Olof Sundin is professor in Information Studies at the Department for Arts and Cultural Sciences, Lund University, Sweden.
Sundin’s research interest lies in the intersection of information practices, media and information literacies and digital culture. He takes on his research from a socio-material position that privileges a focus on the ensemble of people, technologies and practices. He has a particular interest in new orders of knowledge that follow with digitisation of information and how these new orders re-configure various social practices in which information seeking, trust and credibility play an important role.
Empirically, Sundin has an interest in how established knowledge actors – such as schools, libraries, encyclopaedias, and publishers – handle the challenges of search engines and digital media and people’s changing expectations that come with it. This interest has led him to communicate his research also outside the academic setting and he frequently presents for teachers, librarians and the general public. Sundin is a member of the Advisory Editorial Board of Journal of Documentation. At Lund University, Sundin leads the research group “Information Practices: Communication, Culture and Society”. His current research is primarily carried out in the framework project “Knowledge in a Digital World (KDW): Trust, Credibility and Relevance on the Web”, funded by the Swedish Research Council.
Outsourcing trust to the information infrastructure: a socio-material perspective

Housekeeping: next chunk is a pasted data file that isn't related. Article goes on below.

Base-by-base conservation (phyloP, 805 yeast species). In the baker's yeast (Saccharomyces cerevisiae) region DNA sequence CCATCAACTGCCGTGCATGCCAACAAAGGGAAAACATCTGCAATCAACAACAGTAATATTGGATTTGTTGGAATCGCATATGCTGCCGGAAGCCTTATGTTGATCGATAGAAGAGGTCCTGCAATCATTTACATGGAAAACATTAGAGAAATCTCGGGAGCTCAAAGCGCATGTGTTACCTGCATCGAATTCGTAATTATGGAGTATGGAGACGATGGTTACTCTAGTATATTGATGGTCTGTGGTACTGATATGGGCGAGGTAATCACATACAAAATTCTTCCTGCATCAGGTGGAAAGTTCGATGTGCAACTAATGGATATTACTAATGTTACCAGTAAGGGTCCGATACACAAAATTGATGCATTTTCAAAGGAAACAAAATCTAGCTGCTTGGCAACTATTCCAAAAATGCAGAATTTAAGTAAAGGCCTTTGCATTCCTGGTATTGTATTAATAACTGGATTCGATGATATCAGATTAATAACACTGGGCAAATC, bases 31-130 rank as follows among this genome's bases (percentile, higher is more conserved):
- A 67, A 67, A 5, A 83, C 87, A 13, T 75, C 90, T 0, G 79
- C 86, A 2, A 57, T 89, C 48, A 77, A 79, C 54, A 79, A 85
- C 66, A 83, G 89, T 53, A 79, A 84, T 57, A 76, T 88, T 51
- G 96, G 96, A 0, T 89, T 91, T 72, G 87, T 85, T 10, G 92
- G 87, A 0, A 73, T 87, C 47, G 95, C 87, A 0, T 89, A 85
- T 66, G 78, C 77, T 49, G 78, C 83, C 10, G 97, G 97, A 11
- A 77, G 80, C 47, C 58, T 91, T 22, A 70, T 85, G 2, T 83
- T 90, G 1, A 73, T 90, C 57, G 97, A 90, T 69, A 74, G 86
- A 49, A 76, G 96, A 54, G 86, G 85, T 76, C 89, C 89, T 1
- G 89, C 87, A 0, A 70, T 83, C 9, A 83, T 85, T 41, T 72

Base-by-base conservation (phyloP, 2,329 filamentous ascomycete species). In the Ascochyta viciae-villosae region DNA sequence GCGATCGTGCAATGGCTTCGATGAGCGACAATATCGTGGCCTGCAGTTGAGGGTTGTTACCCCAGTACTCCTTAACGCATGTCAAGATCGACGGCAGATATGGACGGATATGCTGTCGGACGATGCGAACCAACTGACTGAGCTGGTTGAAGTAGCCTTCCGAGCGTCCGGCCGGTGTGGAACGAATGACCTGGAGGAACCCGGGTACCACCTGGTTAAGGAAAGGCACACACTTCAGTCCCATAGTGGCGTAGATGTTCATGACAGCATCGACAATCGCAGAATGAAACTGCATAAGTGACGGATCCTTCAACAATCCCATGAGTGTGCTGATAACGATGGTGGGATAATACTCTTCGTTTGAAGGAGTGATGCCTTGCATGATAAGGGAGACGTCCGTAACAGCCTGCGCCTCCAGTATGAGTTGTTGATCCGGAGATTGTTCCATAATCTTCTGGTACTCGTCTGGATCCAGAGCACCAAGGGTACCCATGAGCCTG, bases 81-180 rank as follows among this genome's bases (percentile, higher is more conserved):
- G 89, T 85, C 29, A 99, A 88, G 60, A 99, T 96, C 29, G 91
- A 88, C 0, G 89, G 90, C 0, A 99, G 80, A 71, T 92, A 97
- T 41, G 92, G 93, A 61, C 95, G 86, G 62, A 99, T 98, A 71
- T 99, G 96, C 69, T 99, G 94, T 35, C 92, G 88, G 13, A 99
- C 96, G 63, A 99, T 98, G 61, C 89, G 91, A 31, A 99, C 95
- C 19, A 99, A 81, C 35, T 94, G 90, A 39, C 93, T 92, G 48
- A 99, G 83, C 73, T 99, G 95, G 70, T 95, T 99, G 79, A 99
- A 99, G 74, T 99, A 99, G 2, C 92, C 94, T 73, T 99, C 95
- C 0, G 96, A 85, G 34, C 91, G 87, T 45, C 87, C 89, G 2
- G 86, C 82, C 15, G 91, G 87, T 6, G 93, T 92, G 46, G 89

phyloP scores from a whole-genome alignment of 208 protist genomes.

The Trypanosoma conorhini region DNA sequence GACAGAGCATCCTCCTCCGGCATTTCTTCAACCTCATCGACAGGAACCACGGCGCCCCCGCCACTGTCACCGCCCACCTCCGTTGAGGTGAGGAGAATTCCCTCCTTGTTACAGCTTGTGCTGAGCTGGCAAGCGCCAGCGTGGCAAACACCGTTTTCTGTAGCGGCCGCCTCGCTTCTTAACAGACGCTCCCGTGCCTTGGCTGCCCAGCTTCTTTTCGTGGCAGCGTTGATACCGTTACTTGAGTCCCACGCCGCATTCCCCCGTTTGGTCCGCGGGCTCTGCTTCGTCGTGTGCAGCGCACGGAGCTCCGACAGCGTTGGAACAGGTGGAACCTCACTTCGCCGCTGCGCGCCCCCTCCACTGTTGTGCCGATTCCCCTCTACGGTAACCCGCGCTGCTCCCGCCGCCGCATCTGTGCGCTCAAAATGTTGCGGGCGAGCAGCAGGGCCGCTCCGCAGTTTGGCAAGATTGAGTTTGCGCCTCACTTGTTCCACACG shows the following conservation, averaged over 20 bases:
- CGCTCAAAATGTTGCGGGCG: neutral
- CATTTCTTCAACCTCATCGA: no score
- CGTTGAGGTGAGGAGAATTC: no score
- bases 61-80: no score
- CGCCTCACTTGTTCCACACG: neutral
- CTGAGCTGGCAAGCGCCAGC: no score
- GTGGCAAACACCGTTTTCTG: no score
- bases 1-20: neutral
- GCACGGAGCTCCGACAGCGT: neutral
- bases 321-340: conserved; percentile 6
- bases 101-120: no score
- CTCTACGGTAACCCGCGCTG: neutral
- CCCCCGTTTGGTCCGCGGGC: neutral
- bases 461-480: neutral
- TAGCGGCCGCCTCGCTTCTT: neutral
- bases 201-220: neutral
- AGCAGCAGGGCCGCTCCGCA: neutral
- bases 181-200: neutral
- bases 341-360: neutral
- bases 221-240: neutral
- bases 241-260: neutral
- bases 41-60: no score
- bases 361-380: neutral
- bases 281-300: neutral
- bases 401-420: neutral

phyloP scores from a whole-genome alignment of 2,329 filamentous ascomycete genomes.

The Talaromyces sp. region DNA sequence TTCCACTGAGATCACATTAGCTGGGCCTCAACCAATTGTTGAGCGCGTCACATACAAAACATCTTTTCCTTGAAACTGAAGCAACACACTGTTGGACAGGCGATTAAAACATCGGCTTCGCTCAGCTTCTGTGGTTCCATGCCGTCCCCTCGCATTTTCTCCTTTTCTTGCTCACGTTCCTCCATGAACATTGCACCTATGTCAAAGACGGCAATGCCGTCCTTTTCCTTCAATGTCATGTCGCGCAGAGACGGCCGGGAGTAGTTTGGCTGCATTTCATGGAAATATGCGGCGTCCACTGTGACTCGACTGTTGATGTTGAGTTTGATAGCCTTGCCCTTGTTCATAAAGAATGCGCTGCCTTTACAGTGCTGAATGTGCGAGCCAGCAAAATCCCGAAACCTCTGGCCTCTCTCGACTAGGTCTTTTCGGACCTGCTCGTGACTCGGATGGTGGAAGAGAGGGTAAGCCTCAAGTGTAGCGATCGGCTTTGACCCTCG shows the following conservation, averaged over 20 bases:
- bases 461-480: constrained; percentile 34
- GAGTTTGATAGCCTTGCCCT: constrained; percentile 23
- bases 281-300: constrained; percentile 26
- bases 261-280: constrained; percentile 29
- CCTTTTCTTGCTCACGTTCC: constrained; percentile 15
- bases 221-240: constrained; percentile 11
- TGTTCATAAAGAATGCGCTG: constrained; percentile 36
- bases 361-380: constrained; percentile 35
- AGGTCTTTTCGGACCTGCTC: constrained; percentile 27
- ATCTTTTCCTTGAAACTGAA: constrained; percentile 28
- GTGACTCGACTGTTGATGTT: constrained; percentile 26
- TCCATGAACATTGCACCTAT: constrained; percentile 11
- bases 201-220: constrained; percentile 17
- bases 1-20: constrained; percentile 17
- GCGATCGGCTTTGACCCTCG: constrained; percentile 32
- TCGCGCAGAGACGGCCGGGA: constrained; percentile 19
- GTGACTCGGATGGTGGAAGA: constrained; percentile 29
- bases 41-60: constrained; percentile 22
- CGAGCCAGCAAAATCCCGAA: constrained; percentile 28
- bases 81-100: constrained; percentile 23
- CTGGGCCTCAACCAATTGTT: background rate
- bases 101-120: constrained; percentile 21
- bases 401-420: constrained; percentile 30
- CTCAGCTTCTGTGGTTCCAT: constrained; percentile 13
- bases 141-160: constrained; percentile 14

Educational research has called our attention to the difficulties students have with critical evaluation of information. However, the practice of searching, typically equated with the use of search engines, is nowadays often taken for granted – by students, teachers and even by researchers. In this presentation, I will argue that today’s culture of search demands an understanding of the co-dependence of searching and evaluating information. A socio-material perspective on media and information literacy (MIL) provides tools for analysing how trust is outsourced to the information infrastructure. This infrastructure enables not just access to information, but it co-produces what there is to know in the first place. The presentation takes its cue from on-going research on the role and function of information searching, primarily in the context of education. In recent years, media and information literacy has evolved as a concept bringing together two distinct, yet overlapping research traditions. In this presentation, I will discuss how these two research traditions can supplement each other for understandings and conceptualisations of literacies for contemporary media and information landscape.